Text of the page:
Partial Dependency in DBMS: Definition, Examples

By Anjnee Bhatnagar|Updated : September 14th, 2022

Partial Dependency in DBMS occurs when a non-prime attribute depends on the proper subset of the candidate key. The functional dependency in DBMS may be partial or fully functional dependent. In the process of normalization of the database, partial dependency on FD is undesirable. Let us know more about partial dependency in DBMS.

In this article, we will learn thoroughly about the partial dependency in DBMS as per the GATE syllabus for CSE. We will first learn the meaning of partial dependency in DBMS and then understand it through examples and practice problems.

What is Partial Dependency in DBMS?

The partial dependency in DBMS occurs when a non-prime attribute, say z, depends on the proper subset of attribute x, say y. A pictorial representation of the same is as follows:

Partial Dependency in DBMS

Here x is any candidate key and y ⊂ x, and z is some non-prime attribute, then y → z is a partial dependency.

Partial dependency is undesirable, and therefore it is eliminated from the second normal form during the normalization process.

Partial Dependency in DBMS Examples

To understand the partial dependency in DBMS better, we will see an example and learn how we can detect a partial dependency given a set of functional dependencies for a relation.

Example: Consider a relation R(ABC) with a set of functional dependencies AB → C, C → A, and find whether there exists any functional dependency or not?

Solution: First, we find the candidate keys for the relation R to find the partial dependency.

The candidate keys are AB and BC as AB+ ={ABC}, and BC+ ={ABC}.

Now we proceed to find the partial dependency in the FD set as we know that AB is the candidate key. Hence, AB → C is not the case of partial dependency, while in the FD C → A, attribute C is a proper subset of the candidate key BC. Therefore, it forms the partial dependency.

Practice Questions on Partial Dependency in DBMS

Few practice problems will boast the concept of understanding the partial dependency in DBMS. Let us see a few practice problems.

Example 1: X → Z is said to be partial dependency if:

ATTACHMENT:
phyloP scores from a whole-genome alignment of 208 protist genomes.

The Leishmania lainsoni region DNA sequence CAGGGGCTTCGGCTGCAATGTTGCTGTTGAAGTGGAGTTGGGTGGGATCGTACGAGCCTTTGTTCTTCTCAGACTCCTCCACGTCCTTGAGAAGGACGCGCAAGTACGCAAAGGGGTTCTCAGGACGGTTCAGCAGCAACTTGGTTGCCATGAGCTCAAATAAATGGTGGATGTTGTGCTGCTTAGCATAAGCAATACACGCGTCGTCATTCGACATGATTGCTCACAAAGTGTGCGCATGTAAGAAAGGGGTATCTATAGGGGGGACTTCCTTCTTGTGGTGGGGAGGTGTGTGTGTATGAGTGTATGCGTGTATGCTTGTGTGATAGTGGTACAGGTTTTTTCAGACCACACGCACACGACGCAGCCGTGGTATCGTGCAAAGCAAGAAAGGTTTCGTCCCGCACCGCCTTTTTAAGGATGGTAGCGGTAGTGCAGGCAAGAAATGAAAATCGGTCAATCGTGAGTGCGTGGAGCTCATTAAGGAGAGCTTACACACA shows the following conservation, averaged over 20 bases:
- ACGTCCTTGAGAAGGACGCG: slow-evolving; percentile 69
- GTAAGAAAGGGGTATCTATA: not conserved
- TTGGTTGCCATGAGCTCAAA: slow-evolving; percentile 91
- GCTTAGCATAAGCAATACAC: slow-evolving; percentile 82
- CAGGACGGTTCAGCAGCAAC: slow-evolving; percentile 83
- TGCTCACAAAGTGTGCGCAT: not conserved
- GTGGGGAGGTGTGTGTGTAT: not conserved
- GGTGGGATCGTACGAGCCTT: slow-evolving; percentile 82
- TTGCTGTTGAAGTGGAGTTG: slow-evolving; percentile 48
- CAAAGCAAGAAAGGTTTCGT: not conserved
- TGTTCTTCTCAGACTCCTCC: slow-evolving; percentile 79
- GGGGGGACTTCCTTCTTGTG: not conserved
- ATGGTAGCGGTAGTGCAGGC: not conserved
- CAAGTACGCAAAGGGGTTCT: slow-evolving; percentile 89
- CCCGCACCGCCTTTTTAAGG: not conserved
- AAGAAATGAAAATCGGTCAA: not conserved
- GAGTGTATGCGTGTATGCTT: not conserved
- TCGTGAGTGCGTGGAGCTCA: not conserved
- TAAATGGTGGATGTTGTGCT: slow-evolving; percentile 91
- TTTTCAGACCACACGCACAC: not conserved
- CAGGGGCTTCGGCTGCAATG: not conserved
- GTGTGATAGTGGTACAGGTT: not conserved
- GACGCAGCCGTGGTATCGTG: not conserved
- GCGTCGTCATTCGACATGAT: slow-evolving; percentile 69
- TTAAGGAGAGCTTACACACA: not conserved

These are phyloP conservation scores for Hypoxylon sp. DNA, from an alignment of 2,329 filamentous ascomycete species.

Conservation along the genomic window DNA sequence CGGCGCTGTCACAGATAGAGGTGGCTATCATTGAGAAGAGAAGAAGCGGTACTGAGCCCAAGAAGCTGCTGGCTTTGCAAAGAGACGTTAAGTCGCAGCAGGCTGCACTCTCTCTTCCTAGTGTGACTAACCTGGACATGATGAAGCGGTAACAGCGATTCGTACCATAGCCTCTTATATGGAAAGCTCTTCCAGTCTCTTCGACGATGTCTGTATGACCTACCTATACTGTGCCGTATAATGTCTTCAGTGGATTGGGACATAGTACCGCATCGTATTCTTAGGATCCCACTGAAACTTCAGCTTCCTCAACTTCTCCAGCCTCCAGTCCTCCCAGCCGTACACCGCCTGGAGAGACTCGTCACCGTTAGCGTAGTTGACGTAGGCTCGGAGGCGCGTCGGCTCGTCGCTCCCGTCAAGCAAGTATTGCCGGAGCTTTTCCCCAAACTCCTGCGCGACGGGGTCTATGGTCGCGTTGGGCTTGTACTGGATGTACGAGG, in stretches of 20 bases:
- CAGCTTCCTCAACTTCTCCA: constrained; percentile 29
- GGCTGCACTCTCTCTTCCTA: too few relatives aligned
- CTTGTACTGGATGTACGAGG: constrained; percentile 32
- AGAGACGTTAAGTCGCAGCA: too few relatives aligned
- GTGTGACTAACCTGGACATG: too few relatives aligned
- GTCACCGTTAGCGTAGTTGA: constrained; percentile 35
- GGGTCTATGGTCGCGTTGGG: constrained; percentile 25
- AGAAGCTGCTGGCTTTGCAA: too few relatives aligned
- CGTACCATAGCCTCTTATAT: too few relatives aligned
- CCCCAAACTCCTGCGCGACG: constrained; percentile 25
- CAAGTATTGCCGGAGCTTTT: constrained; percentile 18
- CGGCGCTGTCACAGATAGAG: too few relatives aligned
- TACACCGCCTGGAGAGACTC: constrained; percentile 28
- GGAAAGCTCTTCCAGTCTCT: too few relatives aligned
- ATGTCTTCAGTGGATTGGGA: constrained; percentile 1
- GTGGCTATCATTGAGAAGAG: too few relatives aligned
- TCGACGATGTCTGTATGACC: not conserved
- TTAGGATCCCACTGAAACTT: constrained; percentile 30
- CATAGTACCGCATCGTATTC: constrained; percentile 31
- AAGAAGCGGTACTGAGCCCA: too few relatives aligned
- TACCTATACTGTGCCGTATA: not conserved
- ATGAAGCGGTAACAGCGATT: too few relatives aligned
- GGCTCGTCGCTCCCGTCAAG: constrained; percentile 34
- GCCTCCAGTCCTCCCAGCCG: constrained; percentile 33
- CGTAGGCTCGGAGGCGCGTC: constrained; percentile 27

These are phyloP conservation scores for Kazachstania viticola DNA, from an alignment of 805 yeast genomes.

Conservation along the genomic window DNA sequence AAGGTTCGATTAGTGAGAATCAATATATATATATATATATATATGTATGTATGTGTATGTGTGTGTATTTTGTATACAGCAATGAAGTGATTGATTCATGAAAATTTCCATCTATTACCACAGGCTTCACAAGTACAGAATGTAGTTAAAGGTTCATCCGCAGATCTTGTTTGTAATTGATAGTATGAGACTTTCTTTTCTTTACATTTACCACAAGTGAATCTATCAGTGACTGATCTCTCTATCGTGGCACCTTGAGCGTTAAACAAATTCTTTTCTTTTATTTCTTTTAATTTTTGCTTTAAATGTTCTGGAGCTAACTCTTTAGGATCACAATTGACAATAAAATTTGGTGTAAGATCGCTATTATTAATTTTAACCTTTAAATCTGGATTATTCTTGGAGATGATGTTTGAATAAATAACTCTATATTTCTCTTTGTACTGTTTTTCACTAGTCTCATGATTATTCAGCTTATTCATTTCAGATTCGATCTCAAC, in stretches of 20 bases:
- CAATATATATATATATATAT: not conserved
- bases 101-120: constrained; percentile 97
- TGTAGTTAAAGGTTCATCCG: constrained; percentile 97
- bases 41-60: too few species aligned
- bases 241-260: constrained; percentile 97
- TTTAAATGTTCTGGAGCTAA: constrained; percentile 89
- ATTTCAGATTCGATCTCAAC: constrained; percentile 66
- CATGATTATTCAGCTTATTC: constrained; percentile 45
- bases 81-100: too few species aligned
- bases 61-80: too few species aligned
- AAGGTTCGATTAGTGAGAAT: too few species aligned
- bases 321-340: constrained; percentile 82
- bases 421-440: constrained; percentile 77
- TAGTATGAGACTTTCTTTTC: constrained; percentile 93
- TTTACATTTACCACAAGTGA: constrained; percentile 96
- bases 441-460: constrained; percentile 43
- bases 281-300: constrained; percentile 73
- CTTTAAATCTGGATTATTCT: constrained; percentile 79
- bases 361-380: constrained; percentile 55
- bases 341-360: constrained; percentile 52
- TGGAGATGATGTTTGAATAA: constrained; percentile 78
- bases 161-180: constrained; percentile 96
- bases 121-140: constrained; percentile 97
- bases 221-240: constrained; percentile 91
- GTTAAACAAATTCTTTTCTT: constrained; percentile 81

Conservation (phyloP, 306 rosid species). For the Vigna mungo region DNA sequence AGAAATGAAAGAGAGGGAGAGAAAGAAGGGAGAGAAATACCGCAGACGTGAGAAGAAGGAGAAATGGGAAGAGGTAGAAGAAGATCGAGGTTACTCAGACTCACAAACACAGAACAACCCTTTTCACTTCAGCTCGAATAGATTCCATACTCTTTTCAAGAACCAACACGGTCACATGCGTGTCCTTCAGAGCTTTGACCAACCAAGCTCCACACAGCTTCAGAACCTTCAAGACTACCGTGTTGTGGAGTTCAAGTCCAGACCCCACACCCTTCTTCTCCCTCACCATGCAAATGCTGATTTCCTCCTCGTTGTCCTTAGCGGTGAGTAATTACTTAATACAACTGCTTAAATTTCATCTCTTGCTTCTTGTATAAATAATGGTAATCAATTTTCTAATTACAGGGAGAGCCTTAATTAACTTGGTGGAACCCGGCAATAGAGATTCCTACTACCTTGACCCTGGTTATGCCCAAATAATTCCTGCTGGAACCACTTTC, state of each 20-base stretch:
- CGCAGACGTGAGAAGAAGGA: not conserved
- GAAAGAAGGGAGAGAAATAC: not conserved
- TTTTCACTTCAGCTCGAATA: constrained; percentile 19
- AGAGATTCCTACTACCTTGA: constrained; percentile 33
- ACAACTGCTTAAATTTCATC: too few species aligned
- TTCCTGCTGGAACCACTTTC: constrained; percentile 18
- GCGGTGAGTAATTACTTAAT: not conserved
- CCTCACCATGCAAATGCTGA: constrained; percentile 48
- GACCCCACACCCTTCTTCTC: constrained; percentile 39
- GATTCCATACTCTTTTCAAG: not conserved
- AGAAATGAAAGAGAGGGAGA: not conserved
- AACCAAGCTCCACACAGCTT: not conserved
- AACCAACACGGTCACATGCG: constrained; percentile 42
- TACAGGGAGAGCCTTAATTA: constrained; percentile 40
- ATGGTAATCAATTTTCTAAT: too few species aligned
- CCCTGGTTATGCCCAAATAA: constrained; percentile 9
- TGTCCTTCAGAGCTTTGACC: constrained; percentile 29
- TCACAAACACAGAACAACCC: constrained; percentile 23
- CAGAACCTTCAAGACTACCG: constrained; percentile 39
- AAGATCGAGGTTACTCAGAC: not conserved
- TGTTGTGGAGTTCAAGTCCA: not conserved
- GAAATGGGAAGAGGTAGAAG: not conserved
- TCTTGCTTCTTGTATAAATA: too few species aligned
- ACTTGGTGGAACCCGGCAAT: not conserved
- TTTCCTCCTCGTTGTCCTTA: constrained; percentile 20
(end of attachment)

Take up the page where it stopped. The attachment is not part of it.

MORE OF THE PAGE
1. X is a proper subset of candidate key
  2. X is a prime attribute
  3. Both A and B
  4. None of the above

Answer: Option C

Example 2: Consider the relation R(ABCDEFGH) with FDs as:

{
AB → CEFGH
A→D
F → G
FB → H
HBC → ADEFG
FBC → ADE
}

Find the partial dependency present in R.

Answer: A→D

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FAQs on Partial Dependency in DBMS

  • A partial dependency in DBMS occurs between a prime attribute and a non-prime attribute. A partial dependency exists if a non-prime attribute is dependent on a proper subset of a candidate key. Example A→B, where B is some non-prime attribute, and A is the proper subset of a candidate key, say X.

  • A partial dependency occurs between a prime attribute or the proper subset of the candidate key and the non-prime attribute. At the same time, a transitive dependency is an indirect relation between functional dependencies. Let's say A→B, and B→C, then A→C, here A→C forms a transitive dependency.

  • No, partial dependency is not allowed in 2NF. It forms redundancy. Therefore, it is eliminated from the second normal form. A partial dependency is of the form: P→Q, where Q is some non-prime attribute, and P is the proper subset of a candidate key, say R.

  • A database's entire functional dependency corresponds to the Second Normal Form normalization standard of normalization (2NF). This entails that all non-key qualities are completely functionally dependent on the primary key and that it satisfies the conditions of 1NF.

  • The organization of data in a database is done by normalization. This comprises creating tables and linking those tables together in accordance with principles designed to protect the data and increase the database's adaptability by removing duplication and inconsistent reliance.

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